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Engine loss in an MD-80
Engine loss in an MD-80
Safety Wise

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Mark R. Benton
Chapter Safety Officer

June 2001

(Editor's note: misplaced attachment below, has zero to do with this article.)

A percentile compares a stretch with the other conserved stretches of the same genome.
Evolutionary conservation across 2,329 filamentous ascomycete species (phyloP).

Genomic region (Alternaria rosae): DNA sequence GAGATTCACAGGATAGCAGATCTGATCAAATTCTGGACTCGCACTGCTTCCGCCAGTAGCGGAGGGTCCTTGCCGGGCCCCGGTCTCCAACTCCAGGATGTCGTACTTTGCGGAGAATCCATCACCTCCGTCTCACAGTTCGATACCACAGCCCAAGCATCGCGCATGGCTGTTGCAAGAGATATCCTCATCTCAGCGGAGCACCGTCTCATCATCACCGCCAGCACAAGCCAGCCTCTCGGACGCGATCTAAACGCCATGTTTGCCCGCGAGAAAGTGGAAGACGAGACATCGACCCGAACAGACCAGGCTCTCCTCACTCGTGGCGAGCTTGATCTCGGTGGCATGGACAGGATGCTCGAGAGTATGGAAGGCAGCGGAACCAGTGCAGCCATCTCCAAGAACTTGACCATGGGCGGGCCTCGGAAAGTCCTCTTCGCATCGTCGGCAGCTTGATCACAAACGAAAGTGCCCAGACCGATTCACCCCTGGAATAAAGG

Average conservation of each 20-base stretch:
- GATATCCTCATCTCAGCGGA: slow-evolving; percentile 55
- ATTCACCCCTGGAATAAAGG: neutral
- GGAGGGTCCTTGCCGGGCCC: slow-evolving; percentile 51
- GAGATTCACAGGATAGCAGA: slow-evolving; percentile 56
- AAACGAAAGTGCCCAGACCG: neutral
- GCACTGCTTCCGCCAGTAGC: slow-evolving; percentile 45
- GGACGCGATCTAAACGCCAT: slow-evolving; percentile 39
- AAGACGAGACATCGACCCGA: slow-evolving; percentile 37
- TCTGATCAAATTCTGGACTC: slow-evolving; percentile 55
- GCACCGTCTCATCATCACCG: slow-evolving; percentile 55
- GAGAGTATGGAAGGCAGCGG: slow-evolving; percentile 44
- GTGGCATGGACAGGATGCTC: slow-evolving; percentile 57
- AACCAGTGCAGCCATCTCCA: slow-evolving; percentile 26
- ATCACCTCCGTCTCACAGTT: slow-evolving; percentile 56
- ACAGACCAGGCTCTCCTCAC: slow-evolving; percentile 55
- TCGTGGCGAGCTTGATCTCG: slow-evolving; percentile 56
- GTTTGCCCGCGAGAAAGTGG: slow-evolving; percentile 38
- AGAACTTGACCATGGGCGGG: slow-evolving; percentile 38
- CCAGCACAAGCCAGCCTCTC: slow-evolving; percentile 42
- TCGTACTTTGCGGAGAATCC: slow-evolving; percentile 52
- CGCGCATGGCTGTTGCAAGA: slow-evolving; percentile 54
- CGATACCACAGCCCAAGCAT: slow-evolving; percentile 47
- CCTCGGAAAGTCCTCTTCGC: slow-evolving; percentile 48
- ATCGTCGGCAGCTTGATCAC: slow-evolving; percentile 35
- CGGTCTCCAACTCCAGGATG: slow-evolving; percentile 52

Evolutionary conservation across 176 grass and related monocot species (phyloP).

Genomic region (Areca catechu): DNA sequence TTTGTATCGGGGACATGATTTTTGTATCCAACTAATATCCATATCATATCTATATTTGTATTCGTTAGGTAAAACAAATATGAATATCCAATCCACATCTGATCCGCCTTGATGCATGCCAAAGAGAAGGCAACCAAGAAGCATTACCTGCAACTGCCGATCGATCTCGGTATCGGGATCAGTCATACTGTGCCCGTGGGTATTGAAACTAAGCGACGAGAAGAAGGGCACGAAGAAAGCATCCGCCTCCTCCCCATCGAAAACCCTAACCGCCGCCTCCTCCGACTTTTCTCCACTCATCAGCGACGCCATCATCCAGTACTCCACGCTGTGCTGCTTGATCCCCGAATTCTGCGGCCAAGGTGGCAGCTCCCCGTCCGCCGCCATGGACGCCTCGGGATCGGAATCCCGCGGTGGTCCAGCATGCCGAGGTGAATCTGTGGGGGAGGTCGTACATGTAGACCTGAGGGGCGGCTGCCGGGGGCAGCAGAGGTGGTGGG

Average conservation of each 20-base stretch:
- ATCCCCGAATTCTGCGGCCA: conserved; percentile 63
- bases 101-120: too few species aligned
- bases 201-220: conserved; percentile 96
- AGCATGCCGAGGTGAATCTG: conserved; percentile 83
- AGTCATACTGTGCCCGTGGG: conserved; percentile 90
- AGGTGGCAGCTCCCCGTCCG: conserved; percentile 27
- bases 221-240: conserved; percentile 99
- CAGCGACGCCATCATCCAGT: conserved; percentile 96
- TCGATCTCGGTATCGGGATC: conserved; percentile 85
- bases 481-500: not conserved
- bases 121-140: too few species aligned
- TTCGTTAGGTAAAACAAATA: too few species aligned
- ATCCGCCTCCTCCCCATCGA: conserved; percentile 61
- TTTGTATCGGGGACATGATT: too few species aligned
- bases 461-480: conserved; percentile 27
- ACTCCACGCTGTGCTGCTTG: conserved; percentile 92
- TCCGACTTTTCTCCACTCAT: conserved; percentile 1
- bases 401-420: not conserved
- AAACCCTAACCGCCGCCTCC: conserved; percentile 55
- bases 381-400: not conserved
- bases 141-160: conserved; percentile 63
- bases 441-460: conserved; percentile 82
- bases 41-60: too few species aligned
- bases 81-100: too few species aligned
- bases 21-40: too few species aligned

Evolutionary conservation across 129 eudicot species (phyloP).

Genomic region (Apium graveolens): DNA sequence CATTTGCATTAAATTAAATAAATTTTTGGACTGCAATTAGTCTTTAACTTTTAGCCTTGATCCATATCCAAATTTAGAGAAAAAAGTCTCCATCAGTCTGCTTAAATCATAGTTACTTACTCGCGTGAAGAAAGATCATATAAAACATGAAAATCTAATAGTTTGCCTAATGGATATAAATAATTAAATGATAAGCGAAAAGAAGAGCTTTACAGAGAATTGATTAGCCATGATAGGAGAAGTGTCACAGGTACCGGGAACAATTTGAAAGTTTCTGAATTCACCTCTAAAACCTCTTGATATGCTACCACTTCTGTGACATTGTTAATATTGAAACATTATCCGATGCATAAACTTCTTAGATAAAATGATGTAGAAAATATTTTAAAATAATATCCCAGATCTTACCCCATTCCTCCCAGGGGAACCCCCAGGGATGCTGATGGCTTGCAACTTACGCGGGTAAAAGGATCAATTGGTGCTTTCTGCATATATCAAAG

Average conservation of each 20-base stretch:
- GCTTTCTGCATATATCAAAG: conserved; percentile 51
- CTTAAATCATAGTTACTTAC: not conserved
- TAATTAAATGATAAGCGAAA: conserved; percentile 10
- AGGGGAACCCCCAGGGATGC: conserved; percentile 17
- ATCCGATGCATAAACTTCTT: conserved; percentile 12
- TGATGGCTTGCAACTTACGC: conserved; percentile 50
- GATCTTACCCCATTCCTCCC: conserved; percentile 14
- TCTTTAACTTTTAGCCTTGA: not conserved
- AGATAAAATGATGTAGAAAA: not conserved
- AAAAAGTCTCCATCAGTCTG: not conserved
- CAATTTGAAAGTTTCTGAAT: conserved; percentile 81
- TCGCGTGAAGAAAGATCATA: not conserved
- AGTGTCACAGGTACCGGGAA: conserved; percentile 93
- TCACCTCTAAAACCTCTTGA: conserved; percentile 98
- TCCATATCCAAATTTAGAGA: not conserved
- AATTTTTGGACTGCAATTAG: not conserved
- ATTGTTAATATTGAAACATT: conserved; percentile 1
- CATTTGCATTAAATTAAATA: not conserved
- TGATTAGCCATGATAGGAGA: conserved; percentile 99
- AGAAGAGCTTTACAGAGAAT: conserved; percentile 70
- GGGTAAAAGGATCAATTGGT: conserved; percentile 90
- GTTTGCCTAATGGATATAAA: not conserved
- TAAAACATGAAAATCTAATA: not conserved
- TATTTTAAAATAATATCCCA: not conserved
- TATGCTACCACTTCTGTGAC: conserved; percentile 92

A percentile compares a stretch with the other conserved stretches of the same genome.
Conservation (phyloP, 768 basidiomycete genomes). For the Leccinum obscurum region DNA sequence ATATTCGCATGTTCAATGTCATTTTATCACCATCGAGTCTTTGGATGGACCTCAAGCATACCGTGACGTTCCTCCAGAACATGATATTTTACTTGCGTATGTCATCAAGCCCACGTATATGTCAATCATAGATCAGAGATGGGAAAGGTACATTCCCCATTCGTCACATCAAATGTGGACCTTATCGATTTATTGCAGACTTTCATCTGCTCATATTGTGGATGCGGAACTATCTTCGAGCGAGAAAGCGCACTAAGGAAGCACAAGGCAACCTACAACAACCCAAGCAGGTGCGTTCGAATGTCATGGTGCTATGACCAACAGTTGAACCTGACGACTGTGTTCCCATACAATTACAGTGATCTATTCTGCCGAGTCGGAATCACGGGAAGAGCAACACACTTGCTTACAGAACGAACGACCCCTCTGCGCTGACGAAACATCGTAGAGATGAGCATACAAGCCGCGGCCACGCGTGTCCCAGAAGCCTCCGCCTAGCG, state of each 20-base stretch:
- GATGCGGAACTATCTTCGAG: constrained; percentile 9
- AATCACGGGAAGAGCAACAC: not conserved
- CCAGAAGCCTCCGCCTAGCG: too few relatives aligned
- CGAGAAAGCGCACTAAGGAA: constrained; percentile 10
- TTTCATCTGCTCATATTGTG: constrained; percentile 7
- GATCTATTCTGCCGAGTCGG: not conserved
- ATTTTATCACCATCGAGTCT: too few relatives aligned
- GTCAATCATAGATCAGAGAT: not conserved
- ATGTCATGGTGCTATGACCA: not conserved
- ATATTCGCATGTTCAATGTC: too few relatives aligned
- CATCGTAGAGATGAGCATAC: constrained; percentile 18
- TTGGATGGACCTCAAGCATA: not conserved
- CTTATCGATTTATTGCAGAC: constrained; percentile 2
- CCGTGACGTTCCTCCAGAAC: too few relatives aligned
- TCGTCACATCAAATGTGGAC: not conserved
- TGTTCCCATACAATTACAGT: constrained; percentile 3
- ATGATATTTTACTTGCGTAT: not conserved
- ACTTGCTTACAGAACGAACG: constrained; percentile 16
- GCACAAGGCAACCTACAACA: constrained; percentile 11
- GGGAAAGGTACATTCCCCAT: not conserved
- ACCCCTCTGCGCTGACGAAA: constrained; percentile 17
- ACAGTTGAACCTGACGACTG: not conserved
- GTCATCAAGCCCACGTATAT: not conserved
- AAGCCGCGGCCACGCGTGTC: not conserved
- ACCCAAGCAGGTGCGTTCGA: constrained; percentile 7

On Christmas Eve last year I was 50 miles out over the Gulf of Mexico at 20,000 feet in my MD-80 indicating 330 kts. with 147 folks on board. The time was 3:25 P.M….the afternoon was clear, no clouds, no bumps, perfect flying weather. Suddenly I heard and felt an explosion. It came from the rear of the aircraft and I saw the windscreen yaw to the right rapidly. Both throttles slammed back to the stops, the autothrottles snapped off, the autopilot disengaged and the alarms started sounding in my ear as I unfolded from a totally relaxed state to a posture of focused attention. The aircraft started to vibrate and decelerate. Like all pilots, it took me a second or two to comprehend the fact that something had just gone dreadfully wrong….I didn’t know what it was yet but it had my full attention. I glanced at the engine instruments first and noted that I had two engines at idle when before they had been at climb power. There was no fire light and no other indications of a problem on my warning system. My first thought was that a bomb had gone off. I knew we had had an explosion because I had felt it and heard it. I glanced up at the pressurization gauges and saw that we were holding pressure. I thought, "okay…it’s not a bomb"…our pressure hull is still okay. Admittedly, after the glance at the pressurization gauges and the fact that I had no other indication of a failure I sat there for a couple of seconds as the aircraft continued to decelerate and vibrate and wonder what had just happened to me, my crew and my passengers. I was fifty miles out over the Gulf of Mexico heading away from the Florida coast with no power